I’ve been on a long, hard journey of suffering. Unlike previous trials which let up over time, the last few years of my life have only had new trials added to the previous ones, culminating in a breast cancer diagnosis in July that was compounded by what we thought was a second abdominal cancer found in October (biopsy results finally showed that it is NOT cancer, thank God). Two surgeries later, I was in a really bad mood. I was angry. I was bitter. I was snarky. I could only see the lack, not the good, in people’s actions toward me. I complained to friends who kindly let me vent. And many encouraged me and prayed for me.
Finally, after a few days of wrestling with very dark emotions, the Holy Spirit broke through and strongly convicted me of my sin of complaining.
There is nothing like trying to parent complaining middle school children to remind one of all the verses against complaining. I talk with my boys regularly about facing hardship with a happy attitude, because I know (when I stop complaining myself and actually think about it) that complaining only makes hard things worse. Years ago, my pastor preached a sermon from Philippians on this subject, and it ministered great grace to me. I’ve never forgotten it. God’s instructions to not complain are a GIFT OF GRACE from Him for us to endure in hard times.
But I had forgotten that truth.
The Lord reminded me in that way only He can orchestrate. My boys have been reading through The Journey, and as my son walked by me, in the midst of my very negative attitude, I asked him about his reading for that day.
“It was on the Israelites being bitten by snakes because they complained, and Moses making a snake on a cross.”
Oh, the arrow of conviction through my heart. The Spirit wasn’t whispering. He was shouting. Complaining destroys the soul. I’m not suffering because of my sin, but my sin certainly doesn’t help me endure in my suffering.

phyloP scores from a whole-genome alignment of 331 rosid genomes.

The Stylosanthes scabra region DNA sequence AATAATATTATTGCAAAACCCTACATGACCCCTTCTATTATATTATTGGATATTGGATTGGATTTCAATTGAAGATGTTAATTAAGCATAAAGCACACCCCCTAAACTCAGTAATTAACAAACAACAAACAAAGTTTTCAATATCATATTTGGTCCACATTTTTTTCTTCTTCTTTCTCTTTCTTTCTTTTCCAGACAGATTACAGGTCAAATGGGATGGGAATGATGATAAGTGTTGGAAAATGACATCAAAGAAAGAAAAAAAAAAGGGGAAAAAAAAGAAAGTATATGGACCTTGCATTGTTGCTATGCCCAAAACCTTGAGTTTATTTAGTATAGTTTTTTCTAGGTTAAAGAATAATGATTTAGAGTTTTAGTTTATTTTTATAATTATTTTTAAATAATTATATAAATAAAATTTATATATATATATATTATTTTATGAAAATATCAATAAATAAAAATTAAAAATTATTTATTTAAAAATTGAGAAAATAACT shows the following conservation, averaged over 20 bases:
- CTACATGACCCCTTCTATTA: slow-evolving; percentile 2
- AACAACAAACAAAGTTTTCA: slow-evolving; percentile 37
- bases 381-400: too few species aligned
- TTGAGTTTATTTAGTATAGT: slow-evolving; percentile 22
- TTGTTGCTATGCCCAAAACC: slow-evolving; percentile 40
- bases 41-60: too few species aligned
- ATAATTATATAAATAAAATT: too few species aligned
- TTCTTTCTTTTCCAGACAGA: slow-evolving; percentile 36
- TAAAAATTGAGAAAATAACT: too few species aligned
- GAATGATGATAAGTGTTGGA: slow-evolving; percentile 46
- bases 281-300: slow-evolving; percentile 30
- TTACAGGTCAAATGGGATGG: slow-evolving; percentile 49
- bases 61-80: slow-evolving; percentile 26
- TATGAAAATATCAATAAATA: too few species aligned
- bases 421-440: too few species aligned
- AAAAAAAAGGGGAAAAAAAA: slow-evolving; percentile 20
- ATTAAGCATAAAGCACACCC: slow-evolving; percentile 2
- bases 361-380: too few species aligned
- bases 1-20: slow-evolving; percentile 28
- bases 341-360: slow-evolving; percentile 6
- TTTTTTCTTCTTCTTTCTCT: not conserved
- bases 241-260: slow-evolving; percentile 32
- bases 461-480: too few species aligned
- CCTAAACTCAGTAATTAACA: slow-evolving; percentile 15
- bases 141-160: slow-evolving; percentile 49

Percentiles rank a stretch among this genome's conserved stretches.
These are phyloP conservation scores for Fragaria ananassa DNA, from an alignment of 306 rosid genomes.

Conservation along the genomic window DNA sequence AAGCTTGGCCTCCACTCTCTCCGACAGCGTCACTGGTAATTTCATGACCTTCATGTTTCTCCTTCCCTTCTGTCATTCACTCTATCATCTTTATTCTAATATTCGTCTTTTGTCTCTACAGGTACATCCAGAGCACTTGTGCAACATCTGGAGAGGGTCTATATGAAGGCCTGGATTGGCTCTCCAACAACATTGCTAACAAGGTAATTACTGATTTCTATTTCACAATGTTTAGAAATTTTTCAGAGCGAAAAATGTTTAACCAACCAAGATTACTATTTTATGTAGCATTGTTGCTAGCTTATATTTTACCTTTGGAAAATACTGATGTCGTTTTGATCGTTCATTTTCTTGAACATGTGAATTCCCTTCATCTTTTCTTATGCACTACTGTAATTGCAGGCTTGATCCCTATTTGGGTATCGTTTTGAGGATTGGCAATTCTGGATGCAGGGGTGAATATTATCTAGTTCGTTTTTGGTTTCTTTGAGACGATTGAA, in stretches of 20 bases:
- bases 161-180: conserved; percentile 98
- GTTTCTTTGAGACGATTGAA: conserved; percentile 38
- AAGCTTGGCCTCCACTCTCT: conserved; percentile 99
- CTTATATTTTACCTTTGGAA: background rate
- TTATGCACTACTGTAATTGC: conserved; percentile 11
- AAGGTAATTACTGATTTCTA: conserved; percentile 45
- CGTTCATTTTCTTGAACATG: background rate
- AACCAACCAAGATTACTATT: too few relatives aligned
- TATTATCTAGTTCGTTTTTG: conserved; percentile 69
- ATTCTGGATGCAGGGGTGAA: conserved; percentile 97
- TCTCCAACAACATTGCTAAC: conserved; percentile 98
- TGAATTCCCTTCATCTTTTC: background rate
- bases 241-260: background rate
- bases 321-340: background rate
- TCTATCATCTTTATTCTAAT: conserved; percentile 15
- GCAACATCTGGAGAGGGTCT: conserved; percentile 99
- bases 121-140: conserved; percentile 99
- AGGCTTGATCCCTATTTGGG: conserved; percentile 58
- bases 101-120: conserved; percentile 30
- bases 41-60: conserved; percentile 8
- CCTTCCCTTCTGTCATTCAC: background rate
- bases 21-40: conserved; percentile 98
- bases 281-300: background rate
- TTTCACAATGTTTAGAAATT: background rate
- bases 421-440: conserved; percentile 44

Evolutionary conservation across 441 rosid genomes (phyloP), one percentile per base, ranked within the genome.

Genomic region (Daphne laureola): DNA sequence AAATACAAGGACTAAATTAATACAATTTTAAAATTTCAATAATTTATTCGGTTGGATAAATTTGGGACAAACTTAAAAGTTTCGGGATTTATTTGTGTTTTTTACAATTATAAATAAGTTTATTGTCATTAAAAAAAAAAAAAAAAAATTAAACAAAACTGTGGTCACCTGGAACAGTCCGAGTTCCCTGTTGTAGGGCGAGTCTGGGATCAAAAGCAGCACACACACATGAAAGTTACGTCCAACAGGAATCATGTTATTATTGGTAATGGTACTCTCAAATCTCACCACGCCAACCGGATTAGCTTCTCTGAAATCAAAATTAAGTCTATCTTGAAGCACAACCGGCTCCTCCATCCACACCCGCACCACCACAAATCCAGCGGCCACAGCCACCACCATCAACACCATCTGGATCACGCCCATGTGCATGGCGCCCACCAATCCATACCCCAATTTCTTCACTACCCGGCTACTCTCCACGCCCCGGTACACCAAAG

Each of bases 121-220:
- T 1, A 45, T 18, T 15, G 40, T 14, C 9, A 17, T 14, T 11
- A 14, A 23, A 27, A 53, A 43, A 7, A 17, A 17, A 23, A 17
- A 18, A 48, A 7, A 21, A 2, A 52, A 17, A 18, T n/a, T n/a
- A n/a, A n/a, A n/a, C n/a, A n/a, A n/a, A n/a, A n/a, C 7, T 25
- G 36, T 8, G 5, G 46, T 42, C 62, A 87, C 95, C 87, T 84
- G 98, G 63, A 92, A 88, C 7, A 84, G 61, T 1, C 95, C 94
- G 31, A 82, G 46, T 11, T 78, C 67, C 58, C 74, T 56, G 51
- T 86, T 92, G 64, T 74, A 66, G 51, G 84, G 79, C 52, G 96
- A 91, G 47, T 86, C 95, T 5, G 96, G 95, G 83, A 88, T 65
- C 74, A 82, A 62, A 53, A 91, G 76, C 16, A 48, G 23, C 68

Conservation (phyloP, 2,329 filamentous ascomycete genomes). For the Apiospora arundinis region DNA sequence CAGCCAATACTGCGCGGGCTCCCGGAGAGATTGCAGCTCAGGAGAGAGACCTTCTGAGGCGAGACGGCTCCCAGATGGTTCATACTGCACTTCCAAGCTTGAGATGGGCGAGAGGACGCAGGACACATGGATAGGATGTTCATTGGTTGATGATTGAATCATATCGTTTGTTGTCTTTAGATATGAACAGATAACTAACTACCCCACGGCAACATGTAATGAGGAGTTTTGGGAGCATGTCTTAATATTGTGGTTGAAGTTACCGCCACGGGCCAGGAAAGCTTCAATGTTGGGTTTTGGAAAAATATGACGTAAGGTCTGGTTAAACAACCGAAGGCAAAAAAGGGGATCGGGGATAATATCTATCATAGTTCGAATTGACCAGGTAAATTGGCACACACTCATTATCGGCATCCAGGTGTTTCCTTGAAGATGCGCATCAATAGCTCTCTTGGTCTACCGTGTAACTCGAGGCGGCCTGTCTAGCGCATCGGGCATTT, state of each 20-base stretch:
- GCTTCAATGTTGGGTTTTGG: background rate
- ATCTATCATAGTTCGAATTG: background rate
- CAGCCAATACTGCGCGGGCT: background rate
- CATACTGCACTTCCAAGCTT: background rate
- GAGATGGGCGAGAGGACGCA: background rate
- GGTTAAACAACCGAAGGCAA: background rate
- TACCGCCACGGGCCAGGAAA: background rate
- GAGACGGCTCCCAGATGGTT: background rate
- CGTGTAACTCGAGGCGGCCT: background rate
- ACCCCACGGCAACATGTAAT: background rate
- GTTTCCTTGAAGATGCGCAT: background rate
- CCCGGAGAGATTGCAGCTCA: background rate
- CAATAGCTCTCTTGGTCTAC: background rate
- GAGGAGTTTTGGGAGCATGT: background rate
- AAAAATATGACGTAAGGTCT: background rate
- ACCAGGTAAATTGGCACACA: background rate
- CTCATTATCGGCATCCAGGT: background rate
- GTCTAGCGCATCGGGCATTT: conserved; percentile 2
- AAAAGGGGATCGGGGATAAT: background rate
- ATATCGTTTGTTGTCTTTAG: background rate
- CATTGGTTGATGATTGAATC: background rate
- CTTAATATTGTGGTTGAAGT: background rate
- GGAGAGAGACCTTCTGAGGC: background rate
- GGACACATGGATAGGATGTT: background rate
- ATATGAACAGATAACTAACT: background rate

Now, for some, this may sound like legalistic condemnation. Except it’s not. If you listen to the sermon I referenced above, you’ll hear a compelling case for these instructions from God against complaining being help and grace to His children to navigate a harsh, sinful world. I have found them to be that for myself. The bottom line is that, in the middle of my deep and painful suffering, grumbling and complaining do not help me. They won’t help you either. Grumbling and complaining actually weigh our spirits down even more than whatever circumstances we were already facing.
So I confessed my spirit of complaining to God. I submitted to His instructions. He forgave me, and I immediately felt a release of some of the burden weighing me down.
The Bible talks of sin this way. It’s a weight. It’s a burden.
Hebrews 12:1 Therefore, since we are surrounded by so great a cloud of witnesses, let us also lay aside every weight, and sin which clings so closely, and let us run with endurance the race that is set before us,
I was tempted to ignore my sin, to justify it as if I only needed to confess sin when things were going well for me. But complaining doesn’t start or stop being a sin based on how justified I feel in my complaint. In the midst of very deep suffering, I found that acknowledging my sin didn’t create a new weight for me to carry on top of all my other burdens. Instead, it actually LIFTED some of the burden. And that is the profound beauty of the gospel of Christ.